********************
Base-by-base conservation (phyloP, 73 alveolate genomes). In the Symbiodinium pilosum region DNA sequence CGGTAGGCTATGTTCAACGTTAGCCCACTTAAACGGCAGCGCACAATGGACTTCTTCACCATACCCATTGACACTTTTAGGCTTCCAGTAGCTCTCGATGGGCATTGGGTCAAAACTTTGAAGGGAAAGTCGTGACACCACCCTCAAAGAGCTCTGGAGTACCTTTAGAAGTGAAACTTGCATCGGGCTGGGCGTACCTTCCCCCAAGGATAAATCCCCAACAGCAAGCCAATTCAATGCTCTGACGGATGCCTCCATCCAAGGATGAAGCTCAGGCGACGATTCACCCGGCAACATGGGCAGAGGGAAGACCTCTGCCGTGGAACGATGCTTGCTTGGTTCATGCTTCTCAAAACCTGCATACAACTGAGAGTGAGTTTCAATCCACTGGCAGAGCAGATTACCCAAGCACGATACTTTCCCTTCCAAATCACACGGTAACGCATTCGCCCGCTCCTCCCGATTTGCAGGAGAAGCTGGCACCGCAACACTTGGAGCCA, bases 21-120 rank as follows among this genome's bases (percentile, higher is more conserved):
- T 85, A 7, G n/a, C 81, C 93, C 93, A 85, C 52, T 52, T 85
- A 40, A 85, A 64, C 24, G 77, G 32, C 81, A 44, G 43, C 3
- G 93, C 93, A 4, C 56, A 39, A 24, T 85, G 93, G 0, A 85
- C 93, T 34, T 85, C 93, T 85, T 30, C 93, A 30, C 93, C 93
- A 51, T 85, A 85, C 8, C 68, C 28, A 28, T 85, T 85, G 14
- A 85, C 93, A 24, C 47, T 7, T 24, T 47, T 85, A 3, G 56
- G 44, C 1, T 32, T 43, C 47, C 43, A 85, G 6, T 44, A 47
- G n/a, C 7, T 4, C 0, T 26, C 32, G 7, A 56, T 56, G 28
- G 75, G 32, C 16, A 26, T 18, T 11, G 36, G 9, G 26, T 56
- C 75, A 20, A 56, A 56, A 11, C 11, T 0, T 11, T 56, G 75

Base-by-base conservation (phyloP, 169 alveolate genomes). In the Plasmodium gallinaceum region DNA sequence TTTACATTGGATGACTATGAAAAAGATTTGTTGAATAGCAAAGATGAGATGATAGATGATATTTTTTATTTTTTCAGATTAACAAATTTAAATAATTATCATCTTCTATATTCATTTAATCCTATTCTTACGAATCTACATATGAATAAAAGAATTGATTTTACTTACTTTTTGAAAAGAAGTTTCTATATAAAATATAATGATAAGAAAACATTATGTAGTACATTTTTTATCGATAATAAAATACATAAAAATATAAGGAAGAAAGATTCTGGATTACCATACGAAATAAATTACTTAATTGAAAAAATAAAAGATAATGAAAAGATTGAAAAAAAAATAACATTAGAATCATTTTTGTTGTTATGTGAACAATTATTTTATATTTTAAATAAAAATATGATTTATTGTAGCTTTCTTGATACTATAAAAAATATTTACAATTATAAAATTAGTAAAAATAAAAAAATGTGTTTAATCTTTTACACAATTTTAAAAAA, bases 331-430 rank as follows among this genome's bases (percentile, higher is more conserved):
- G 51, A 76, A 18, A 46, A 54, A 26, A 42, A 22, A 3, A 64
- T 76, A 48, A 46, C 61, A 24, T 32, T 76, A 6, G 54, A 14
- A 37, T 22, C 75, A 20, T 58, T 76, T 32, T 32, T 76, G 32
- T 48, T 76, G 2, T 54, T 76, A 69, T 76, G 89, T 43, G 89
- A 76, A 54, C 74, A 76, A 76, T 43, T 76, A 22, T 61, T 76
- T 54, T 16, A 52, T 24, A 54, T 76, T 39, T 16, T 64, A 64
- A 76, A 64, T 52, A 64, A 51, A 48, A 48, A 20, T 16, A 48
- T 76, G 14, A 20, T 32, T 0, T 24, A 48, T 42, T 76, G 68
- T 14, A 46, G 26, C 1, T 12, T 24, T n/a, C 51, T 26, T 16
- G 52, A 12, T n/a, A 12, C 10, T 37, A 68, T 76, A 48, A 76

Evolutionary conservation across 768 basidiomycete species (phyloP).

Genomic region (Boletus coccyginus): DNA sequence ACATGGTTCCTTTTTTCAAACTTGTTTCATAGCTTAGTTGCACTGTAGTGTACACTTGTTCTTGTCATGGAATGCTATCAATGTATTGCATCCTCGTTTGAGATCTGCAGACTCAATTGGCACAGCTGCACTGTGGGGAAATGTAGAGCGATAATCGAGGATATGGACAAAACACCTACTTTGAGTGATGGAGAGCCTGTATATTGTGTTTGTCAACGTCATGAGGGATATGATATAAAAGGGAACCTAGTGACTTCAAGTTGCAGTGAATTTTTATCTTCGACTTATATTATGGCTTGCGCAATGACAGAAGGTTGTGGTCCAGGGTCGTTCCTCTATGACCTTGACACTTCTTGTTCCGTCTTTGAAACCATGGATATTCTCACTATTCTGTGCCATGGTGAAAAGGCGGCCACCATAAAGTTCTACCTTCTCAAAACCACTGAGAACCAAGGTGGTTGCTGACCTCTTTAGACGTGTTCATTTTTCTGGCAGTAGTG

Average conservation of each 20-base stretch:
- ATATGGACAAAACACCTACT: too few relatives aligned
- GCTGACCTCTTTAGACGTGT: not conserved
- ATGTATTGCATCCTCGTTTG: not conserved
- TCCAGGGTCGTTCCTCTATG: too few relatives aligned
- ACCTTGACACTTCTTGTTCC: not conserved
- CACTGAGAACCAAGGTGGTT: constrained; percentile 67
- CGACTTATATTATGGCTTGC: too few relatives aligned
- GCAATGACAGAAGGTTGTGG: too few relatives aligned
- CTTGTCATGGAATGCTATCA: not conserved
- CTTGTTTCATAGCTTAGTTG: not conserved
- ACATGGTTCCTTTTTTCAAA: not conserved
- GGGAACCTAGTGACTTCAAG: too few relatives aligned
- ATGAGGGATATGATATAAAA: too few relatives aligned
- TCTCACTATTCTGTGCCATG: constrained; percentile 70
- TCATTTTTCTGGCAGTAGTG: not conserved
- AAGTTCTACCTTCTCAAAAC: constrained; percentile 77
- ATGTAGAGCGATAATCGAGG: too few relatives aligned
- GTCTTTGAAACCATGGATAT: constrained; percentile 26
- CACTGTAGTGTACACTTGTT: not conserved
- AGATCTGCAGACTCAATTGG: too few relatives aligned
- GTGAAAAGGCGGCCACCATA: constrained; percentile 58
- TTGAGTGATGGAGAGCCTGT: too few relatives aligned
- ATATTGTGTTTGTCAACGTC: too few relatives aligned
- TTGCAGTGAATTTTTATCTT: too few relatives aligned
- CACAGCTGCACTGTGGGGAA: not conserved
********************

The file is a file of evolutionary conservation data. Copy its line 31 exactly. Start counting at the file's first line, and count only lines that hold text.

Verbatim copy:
- CACTGAGAACCAAGGTGGTT: constrained; percentile 67